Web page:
October 11, 2012
For the first time in fifteen years, total enrollment at US colleges and universities dropped, according to preliminary data from the National Center for Education Statistics (NCES). The report focused on over 7,200 postsecondary institutions participating in Title IV federal student aid programs.
Undergraduate enrollment at Title IV institutions declined to 18.62 million in 2011 from 18.65 million in 2010, while graduate enrollment dipped from 2.94 million in 2010 to 2.93 million students in 2011, according to The Chronicle of Higher Education.
While the NCES did not provide reasons for the overall enrollment decline, Insider Higher Ed speculated that state budget cuts and consequent tuition rises could be the culprits behind shrinking enrollment rates. Additionally, some students who pursued postsecondary education to improve job prospects during the recession may have found jobs when the economy began to recover in 2011.
According to NCES data cited by Inside Higher Ed, four-year institutions saw a modest uptick in the number of undergraduate enrollments and two-year institutions saw a slight enrollment downturn. Undergraduate enrollments were up at 4-year public and private institutions, 1.51 percent and 1.67 percent, respectively. Private nonprofit institutions saw the biggest enrollment gains in fall 2011 enrollment numbers, up approximately 2 percent over 2010.
Data from the 2011 NCES report revealed that the overall number of undergraduate students pursuing degrees both full- and part-time at four-year institutions increased in 2011 but fell at four-year, private for-profit institutions in 2011.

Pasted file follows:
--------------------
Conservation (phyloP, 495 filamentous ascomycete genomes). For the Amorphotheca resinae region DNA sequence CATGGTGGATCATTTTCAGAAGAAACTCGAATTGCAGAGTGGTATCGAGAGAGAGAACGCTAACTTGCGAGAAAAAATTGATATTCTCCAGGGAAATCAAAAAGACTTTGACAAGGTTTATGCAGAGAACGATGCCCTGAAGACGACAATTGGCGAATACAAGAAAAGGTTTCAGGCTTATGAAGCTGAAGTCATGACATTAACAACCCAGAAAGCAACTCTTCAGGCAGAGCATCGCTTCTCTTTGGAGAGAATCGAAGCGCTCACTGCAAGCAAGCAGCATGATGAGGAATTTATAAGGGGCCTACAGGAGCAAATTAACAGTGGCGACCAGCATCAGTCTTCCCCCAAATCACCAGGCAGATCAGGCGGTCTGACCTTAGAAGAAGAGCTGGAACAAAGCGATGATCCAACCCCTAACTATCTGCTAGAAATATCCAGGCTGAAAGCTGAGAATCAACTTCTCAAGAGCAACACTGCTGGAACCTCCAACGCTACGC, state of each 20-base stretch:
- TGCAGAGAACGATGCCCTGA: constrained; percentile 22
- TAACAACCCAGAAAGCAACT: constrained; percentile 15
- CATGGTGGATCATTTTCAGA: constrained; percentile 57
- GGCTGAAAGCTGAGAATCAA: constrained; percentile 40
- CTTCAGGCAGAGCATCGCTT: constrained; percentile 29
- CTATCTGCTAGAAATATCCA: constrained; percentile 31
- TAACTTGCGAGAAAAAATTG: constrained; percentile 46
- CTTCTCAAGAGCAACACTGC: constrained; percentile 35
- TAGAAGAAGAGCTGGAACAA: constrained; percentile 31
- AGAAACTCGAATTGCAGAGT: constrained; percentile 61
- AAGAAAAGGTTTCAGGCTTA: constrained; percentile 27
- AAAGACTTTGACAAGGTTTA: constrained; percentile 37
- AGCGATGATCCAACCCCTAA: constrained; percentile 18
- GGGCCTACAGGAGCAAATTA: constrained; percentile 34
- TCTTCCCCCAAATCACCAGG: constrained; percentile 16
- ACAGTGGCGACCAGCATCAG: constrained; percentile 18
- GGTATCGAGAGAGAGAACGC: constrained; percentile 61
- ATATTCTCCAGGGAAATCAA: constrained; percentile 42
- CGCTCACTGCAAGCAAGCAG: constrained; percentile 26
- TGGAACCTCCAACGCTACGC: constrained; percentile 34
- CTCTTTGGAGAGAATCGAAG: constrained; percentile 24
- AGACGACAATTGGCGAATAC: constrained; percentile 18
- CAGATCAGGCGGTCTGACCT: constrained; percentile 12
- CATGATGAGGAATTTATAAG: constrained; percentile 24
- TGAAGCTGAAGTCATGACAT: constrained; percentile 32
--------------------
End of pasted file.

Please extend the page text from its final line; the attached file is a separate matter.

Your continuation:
Overall, two-year, for-profit institutions experienced the largest decline in total enrollment -- a total of 7 percent. Inside Higher Ed conjectured the enrollment dip at for-profit institutions could be due to demographic and economic changes as well as the recent crackdown on the sector by the federal government.
Demographically speaking, total enrollment numbers fluctuated by race and cultural background. For example, Inside Higher Ed reported that total enrollment by American Indians fell by 4.52 percent, while total enrollment by Native Hawaiians increased by about 5 percent. Latinos experience the biggest gains in enrollment -- an increase of 6.42 percent.
A full report on the data can be expected in December 2012, according to The Chronicle of Higher Education.
Compiled by Michael Brown
"College Enrollment Drops Last Year, Preliminary Data Show," chronicle.com, October 9, 2012, Beckie Supiano
"Enrollment in Postsecondary Institutions, Fall 2011; Financial Statistics, Fiscal Year 2011; and Graduation Rates, Selected Cohorts, 2003-2008," nces.ed.gov, October 2012
"Higher Ed Shrinks," insidehighered.com, October 10, 2012, Doug Lederman